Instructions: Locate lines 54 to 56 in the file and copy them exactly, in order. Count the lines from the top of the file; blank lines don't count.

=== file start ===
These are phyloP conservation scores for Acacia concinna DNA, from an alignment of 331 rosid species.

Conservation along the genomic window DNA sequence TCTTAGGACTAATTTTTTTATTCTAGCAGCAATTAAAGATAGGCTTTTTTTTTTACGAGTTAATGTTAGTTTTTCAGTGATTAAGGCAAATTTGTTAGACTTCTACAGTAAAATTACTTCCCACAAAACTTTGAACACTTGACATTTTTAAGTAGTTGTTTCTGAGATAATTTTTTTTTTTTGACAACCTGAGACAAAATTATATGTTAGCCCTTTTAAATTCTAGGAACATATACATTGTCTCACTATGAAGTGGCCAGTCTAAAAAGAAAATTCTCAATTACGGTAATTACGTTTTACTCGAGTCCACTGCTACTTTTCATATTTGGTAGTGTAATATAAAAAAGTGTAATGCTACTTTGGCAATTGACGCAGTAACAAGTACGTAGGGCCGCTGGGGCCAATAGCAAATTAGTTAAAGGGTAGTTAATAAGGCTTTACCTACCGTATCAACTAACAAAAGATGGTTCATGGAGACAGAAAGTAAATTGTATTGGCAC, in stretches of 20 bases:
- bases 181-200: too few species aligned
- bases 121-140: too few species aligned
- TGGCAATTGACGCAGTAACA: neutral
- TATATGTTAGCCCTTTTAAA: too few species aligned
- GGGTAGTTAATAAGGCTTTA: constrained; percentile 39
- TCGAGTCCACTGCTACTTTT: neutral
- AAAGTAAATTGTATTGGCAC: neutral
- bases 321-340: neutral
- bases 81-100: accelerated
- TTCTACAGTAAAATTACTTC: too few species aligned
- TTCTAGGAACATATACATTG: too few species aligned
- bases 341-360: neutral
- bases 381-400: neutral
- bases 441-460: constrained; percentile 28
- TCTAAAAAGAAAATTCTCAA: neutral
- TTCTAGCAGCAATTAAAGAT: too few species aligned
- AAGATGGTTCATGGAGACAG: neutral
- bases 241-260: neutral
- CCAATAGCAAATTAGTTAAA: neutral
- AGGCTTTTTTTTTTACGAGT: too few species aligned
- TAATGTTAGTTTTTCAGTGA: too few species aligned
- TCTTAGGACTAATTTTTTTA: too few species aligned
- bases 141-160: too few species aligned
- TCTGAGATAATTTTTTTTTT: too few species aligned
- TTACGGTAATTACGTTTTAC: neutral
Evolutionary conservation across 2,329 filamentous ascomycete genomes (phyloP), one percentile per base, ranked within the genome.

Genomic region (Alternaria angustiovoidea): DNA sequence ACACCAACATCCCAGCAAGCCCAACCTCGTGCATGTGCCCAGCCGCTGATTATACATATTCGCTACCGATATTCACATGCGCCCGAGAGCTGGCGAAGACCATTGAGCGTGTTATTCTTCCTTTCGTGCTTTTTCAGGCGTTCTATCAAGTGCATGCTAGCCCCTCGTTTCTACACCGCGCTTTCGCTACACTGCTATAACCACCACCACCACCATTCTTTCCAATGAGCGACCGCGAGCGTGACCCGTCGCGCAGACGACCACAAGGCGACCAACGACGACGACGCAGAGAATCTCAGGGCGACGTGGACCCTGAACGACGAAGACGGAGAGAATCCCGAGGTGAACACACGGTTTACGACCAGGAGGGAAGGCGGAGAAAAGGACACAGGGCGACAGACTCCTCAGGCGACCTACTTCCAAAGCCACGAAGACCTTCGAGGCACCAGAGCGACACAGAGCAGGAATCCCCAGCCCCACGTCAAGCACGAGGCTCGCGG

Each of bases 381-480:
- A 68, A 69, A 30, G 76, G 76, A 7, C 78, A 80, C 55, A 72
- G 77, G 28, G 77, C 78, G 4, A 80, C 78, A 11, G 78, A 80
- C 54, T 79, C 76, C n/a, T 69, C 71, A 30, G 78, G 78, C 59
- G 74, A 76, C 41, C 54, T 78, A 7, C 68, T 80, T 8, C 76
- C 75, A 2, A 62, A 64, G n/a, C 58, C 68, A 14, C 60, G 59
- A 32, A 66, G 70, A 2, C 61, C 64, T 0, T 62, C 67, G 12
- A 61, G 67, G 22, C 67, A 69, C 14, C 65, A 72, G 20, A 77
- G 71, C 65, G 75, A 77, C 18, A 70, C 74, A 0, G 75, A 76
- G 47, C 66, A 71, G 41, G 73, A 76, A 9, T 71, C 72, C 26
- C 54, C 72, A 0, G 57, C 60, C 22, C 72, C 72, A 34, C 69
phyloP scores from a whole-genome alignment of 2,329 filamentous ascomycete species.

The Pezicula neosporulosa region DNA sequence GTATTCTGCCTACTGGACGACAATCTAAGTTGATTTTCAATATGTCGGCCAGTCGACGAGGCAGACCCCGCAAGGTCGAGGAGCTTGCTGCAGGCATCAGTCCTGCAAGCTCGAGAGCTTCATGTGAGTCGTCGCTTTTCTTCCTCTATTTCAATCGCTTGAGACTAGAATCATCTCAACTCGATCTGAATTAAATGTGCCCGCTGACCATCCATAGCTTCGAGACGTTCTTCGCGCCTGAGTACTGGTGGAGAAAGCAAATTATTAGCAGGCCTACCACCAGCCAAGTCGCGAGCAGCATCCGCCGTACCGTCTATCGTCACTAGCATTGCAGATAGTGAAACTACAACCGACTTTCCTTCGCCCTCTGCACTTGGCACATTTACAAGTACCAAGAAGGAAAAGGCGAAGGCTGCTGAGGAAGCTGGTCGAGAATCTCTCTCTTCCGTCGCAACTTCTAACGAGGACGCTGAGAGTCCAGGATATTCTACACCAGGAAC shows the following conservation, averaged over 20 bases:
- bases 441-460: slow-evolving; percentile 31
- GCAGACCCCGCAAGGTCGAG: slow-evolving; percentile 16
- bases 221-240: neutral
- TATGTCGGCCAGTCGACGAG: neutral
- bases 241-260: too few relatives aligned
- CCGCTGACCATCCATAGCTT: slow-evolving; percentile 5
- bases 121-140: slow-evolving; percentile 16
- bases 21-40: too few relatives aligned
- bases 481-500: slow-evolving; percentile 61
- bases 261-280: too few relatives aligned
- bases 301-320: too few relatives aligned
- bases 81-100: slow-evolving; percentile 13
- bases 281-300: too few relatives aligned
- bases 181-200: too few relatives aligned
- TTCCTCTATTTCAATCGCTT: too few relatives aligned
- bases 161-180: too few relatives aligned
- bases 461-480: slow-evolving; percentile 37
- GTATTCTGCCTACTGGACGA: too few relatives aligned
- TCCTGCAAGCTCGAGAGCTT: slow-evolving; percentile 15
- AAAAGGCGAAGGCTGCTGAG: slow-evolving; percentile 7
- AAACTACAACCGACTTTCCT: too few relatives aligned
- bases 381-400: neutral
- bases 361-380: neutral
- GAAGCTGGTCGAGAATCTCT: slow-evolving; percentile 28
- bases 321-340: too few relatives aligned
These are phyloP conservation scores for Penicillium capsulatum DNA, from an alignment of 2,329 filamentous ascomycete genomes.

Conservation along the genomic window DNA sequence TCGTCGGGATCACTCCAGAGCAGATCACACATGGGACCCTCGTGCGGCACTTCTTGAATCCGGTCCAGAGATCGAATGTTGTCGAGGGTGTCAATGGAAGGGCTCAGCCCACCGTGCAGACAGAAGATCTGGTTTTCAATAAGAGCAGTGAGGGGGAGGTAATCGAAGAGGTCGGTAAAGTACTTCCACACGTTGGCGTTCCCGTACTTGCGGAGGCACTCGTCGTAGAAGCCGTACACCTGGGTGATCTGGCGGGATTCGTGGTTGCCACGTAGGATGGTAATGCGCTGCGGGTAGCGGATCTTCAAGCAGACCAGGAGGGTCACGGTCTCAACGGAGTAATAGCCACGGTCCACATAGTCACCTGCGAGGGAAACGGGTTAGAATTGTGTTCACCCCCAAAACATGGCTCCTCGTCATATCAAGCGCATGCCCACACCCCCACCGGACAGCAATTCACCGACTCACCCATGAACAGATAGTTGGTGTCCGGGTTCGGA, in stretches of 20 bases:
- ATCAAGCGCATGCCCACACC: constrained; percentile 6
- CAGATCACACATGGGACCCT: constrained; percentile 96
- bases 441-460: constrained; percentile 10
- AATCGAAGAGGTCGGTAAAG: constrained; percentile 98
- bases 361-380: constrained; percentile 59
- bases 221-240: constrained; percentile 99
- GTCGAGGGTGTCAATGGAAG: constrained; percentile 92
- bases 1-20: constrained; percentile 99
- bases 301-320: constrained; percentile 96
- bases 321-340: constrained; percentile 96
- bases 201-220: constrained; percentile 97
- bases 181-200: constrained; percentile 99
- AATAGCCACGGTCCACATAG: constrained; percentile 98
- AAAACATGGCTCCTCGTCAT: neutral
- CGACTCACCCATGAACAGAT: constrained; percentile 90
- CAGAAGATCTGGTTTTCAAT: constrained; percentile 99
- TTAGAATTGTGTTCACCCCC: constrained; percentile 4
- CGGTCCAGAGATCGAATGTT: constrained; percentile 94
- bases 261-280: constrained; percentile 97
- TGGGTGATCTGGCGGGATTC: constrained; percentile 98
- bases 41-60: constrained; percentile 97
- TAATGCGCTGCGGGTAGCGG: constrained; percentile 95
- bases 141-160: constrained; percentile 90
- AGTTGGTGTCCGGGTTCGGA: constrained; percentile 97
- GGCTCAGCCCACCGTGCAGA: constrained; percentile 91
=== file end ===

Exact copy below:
- bases 81-100: slow-evolving; percentile 13
- bases 281-300: too few relatives aligned
- bases 181-200: too few relatives aligned